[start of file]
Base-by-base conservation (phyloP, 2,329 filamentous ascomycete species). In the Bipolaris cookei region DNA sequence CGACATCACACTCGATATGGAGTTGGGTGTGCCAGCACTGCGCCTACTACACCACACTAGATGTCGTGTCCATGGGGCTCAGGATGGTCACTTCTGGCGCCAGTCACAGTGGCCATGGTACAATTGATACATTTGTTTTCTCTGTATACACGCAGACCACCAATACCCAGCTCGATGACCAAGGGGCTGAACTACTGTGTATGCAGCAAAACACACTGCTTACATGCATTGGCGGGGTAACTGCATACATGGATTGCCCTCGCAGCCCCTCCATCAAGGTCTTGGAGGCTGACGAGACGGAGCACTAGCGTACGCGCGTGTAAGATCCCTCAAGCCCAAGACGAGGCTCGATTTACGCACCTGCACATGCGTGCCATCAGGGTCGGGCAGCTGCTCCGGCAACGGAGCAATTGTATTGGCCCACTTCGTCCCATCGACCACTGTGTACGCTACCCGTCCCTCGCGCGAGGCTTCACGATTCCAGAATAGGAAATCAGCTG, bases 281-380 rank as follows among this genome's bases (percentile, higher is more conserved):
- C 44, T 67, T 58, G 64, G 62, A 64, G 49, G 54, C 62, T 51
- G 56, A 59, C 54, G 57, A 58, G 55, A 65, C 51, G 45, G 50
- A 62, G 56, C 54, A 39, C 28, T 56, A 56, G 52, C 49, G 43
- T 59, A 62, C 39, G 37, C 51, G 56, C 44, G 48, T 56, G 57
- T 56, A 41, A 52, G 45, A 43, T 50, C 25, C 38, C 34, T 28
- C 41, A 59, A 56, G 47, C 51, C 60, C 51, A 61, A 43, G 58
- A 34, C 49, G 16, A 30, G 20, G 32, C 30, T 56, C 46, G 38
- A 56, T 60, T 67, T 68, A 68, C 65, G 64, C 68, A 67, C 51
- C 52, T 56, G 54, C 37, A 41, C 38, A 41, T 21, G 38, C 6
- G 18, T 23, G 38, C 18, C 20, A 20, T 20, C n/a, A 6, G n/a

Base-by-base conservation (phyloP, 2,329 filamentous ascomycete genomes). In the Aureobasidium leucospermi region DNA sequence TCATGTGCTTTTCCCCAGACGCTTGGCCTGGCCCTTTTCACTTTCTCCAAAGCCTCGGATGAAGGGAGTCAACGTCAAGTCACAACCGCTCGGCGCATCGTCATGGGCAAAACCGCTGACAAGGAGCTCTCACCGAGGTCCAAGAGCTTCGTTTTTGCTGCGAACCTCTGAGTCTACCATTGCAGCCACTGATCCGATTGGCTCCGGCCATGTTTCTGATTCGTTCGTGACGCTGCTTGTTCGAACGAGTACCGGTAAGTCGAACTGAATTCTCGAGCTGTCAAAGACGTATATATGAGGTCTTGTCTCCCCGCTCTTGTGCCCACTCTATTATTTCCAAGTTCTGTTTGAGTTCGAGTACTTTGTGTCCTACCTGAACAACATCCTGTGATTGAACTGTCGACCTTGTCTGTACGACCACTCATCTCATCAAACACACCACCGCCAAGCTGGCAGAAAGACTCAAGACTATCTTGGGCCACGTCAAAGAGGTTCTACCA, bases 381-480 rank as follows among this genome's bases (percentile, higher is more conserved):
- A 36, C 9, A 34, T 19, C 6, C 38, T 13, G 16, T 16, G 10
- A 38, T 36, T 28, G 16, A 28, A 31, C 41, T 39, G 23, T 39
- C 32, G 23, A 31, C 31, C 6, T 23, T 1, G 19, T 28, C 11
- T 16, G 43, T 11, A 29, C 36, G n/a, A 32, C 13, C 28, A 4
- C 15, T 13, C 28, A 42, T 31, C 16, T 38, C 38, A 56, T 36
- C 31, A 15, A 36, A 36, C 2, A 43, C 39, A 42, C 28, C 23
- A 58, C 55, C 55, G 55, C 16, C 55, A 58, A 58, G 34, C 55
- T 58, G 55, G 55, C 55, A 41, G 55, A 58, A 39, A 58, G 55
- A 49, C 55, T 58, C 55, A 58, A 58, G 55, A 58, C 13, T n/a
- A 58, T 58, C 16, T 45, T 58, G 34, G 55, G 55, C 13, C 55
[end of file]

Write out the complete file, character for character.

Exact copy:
Base-by-base conservation (phyloP, 2,329 filamentous ascomycete species). In the Bipolaris cookei region DNA sequence CGACATCACACTCGATATGGAGTTGGGTGTGCCAGCACTGCGCCTACTACACCACACTAGATGTCGTGTCCATGGGGCTCAGGATGGTCACTTCTGGCGCCAGTCACAGTGGCCATGGTACAATTGATACATTTGTTTTCTCTGTATACACGCAGACCACCAATACCCAGCTCGATGACCAAGGGGCTGAACTACTGTGTATGCAGCAAAACACACTGCTTACATGCATTGGCGGGGTAACTGCATACATGGATTGCCCTCGCAGCCCCTCCATCAAGGTCTTGGAGGCTGACGAGACGGAGCACTAGCGTACGCGCGTGTAAGATCCCTCAAGCCCAAGACGAGGCTCGATTTACGCACCTGCACATGCGTGCCATCAGGGTCGGGCAGCTGCTCCGGCAACGGAGCAATTGTATTGGCCCACTTCGTCCCATCGACCACTGTGTACGCTACCCGTCCCTCGCGCGAGGCTTCACGATTCCAGAATAGGAAATCAGCTG, bases 281-380 rank as follows among this genome's bases (percentile, higher is more conserved):
- C 44, T 67, T 58, G 64, G 62, A 64, G 49, G 54, C 62, T 51
- G 56, A 59, C 54, G 57, A 58, G 55, A 65, C 51, G 45, G 50
- A 62, G 56, C 54, A 39, C 28, T 56, A 56, G 52, C 49, G 43
- T 59, A 62, C 39, G 37, C 51, G 56, C 44, G 48, T 56, G 57
- T 56, A 41, A 52, G 45, A 43, T 50, C 25, C 38, C 34, T 28
- C 41, A 59, A 56, G 47, C 51, C 60, C 51, A 61, A 43, G 58
- A 34, C 49, G 16, A 30, G 20, G 32, C 30, T 56, C 46, G 38
- A 56, T 60, T 67, T 68, A 68, C 65, G 64, C 68, A 67, C 51
- C 52, T 56, G 54, C 37, A 41, C 38, A 41, T 21, G 38, C 6
- G 18, T 23, G 38, C 18, C 20, A 20, T 20, C n/a, A 6, G n/a

Base-by-base conservation (phyloP, 2,329 filamentous ascomycete genomes). In the Aureobasidium leucospermi region DNA sequence TCATGTGCTTTTCCCCAGACGCTTGGCCTGGCCCTTTTCACTTTCTCCAAAGCCTCGGATGAAGGGAGTCAACGTCAAGTCACAACCGCTCGGCGCATCGTCATGGGCAAAACCGCTGACAAGGAGCTCTCACCGAGGTCCAAGAGCTTCGTTTTTGCTGCGAACCTCTGAGTCTACCATTGCAGCCACTGATCCGATTGGCTCCGGCCATGTTTCTGATTCGTTCGTGACGCTGCTTGTTCGAACGAGTACCGGTAAGTCGAACTGAATTCTCGAGCTGTCAAAGACGTATATATGAGGTCTTGTCTCCCCGCTCTTGTGCCCACTCTATTATTTCCAAGTTCTGTTTGAGTTCGAGTACTTTGTGTCCTACCTGAACAACATCCTGTGATTGAACTGTCGACCTTGTCTGTACGACCACTCATCTCATCAAACACACCACCGCCAAGCTGGCAGAAAGACTCAAGACTATCTTGGGCCACGTCAAAGAGGTTCTACCA, bases 381-480 rank as follows among this genome's bases (percentile, higher is more conserved):
- A 36, C 9, A 34, T 19, C 6, C 38, T 13, G 16, T 16, G 10
- A 38, T 36, T 28, G 16, A 28, A 31, C 41, T 39, G 23, T 39
- C 32, G 23, A 31, C 31, C 6, T 23, T 1, G 19, T 28, C 11
- T 16, G 43, T 11, A 29, C 36, G n/a, A 32, C 13, C 28, A 4
- C 15, T 13, C 28, A 42, T 31, C 16, T 38, C 38, A 56, T 36
- C 31, A 15, A 36, A 36, C 2, A 43, C 39, A 42, C 28, C 23
- A 58, C 55, C 55, G 55, C 16, C 55, A 58, A 58, G 34, C 55
- T 58, G 55, G 55, C 55, A 41, G 55, A 58, A 39, A 58, G 55
- A 49, C 55, T 58, C 55, A 58, A 58, G 55, A 58, C 13, T n/a
- A 58, T 58, C 16, T 45, T 58, G 34, G 55, G 55, C 13, C 55